Discuss Resources available.
Times are trying during these unprecedented times and you are not without hope – we would like to help you and not see you get hurt or even worse. Please take time to speak to your treating physician and consider contacting a C Diff Foundation Triage Nurse at 727-205-3922 to learn more about safe and effective treatments available and options available to you at this time of desperation.
Remember – You Are Not Out of Options.
Stay safe – and please – Do NOT take medicine into your own hands.
Educational, fun, and free! Welcome to Racing the Tract, a fun and educational game that teaches you how to maintain a healthy Gut Microbiome by making healthy diet and lifestyle choices, and answering trivia questions. Make it to the end of the race track by gaining good bacteria points.
A Bit of History……..
Thanksgiving Day, annual national holiday in the United States and Canada celebrating the harvest and other blessings of the past year. Americans generally believe that their Thanksgiving is modeled on a 1621 harvest feast shared by the English colonists (Pilgrims) of Plymouth and the Wampanoag people.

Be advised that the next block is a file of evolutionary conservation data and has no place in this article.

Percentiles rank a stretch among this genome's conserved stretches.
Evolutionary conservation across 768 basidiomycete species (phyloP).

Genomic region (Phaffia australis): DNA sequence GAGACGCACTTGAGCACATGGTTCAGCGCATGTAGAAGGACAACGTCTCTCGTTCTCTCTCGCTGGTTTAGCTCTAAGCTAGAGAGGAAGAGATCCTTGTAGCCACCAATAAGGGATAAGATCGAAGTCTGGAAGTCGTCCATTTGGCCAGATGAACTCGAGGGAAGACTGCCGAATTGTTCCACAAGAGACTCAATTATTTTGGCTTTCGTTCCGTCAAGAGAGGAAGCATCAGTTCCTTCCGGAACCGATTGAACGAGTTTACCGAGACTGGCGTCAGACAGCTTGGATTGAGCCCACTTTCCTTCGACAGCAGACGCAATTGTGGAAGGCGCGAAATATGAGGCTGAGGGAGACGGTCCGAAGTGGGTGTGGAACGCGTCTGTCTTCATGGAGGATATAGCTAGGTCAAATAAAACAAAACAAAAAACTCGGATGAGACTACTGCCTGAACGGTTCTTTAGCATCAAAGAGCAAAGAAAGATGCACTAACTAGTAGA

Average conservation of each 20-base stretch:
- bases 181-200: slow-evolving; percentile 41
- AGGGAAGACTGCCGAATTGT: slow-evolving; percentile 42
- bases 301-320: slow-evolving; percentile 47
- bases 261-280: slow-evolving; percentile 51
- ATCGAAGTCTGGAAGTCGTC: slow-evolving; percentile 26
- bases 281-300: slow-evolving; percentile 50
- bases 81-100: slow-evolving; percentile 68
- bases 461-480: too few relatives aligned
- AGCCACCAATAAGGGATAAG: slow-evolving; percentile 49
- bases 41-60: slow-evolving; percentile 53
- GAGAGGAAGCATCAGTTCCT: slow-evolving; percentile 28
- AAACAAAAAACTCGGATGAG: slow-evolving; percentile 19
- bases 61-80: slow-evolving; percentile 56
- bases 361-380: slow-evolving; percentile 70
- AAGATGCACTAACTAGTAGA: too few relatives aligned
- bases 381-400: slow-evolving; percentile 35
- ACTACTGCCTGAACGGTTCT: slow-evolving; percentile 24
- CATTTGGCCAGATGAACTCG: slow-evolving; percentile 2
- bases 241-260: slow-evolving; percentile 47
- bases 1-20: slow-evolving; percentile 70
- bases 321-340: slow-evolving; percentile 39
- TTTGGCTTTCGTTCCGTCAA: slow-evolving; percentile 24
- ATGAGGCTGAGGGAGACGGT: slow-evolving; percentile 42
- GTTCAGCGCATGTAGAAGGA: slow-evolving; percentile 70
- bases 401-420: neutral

The Thanksgiving holiday holds special memories and meanings to everyone. This year the landscape of gatherings, and the social event has changed. We continue following guidelines to maintain our health, ward off acquiring the virus, keeping our children, families, and loved ones safe, as we continue maneuvering our way through these turbulent times caused by the Global COVID-19 virus pandemic.
On February 11, 2020, the World Health Organization announced an official name for the disease that is causing the 2019 novel coronavirus outbreak. The new name of this disease is coronavirus disease 2019, abbreviated as COVID-19. In COVID-19, ‘CO’ stands for ‘corona,’ ‘VI’ for ‘virus,’ and ‘D’ for disease. Formerly, this disease was referred to as “2019 novel coronavirus” or “2019-nCoV.” SARS-CoV-2 virus is a beta coronavirus, like MERS-CoV and SARS-CoV. Coronaviruses, named for the crown-like spikes on their surfaces, are a large family of viruses that are common in people and many different species of animals, including camels, cattle, cats, and bats. (1)